# Golden Ratio

by eric.l
Tags: golden, ratio
 P: 5 I just had a question involving both psi and phi. I know that: Ψ= (1-√5)/2 = -0.618033989... Φ= (1+√5)/2 = 1.618033989... And out of boredom, I decided to put into my calculator: (Φ^Ψ) = 0.7427429446... But my question rose from there: What happens if you do (Ψ^Φ)? I plugged it in and got ERR:Nonreal Ans and couldn't distinguish why that had happened. So, I went to my math teacher and he had no idea. I then went to my statistics teacher and he had said the only way he could see an error was some sort of correlation involving squaring a negative number, which may have some similarity with taking the square root of a negative number as well. To see if he was right, I tested: (-√(5))^(√(5)) To get the same error. My question is, why does this happen and what exactly is this error?
 Mentor P: 16,542 Powers of negative numbers are not well-defined in the real number system. Basically, we can make sense of $(-1)^2, ~(-1)^3$ and others, but that is only for integer exponents! Once we come to non-integer exponents, then things stop being defined. Things like $(-1)^{1/2}$ or $(-1)^\pi$ are not defined anymore. This is sharp contrast with powers of positive numbers! Of course, it is possible to extend the real number system to define expressions such as the above. This extension is called the complex number system. Things like $(-1)^{1/2}$, $(-1)^\pi$ or $(-\sqrt{5})^{\sqrt{5}}$ are defined there. They are complex numbers, but not imaginary. If you want to play around with complex numbers and powers of negative numbers, you can always check wolfram alpha.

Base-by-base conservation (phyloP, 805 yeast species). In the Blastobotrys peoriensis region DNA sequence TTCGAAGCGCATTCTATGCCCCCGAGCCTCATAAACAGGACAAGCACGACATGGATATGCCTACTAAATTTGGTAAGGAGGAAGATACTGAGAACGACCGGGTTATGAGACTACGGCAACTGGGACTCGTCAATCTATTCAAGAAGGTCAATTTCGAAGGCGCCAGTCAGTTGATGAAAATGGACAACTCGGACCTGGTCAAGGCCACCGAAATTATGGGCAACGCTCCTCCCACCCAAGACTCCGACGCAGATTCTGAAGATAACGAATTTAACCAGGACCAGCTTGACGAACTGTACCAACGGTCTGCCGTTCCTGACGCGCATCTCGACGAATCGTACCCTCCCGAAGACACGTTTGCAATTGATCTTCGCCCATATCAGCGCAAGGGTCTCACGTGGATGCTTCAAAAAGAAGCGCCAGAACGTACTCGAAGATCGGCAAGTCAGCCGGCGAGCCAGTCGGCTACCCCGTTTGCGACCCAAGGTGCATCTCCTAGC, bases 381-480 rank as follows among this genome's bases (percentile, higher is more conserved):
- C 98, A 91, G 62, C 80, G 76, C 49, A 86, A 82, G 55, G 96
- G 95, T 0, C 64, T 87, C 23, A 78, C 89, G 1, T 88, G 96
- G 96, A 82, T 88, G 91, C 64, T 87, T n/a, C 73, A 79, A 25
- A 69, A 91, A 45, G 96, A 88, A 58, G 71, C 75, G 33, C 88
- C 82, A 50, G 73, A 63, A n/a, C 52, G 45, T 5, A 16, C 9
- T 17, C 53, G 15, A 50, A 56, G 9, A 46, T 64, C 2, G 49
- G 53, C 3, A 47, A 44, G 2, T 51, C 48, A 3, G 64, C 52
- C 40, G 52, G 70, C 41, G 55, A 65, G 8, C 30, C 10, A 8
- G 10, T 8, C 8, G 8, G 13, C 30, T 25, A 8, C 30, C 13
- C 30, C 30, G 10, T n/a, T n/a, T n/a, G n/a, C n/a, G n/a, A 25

P: 5
 Quote by micromass Powers of negative numbers are not well-defined in the real number system. Basically, we can make sense of $(-1)^2, ~(-1)^3$ and others, but that is only for integer exponents! Once we come to non-integer exponents, then things stop being defined. Things like $(-1)^{1/2}$ or $(-1)^\pi$ are not defined anymore. This is sharp contrast with powers of positive numbers! Of course, it is possible to extend the real number system to define expressions such as the above. This extension is called the complex number system. Things like $(-1)^{1/2}$, $(-1)^\pi$ or $(-\sqrt{5})^{\sqrt{5}}$ are defined there. They are complex numbers, but not imaginary. If you want to play around with complex numbers and powers of negative numbers, you can always check wolfram alpha.
Definitely makes more sense with an explanation rather than a simple inference, thank you so much!

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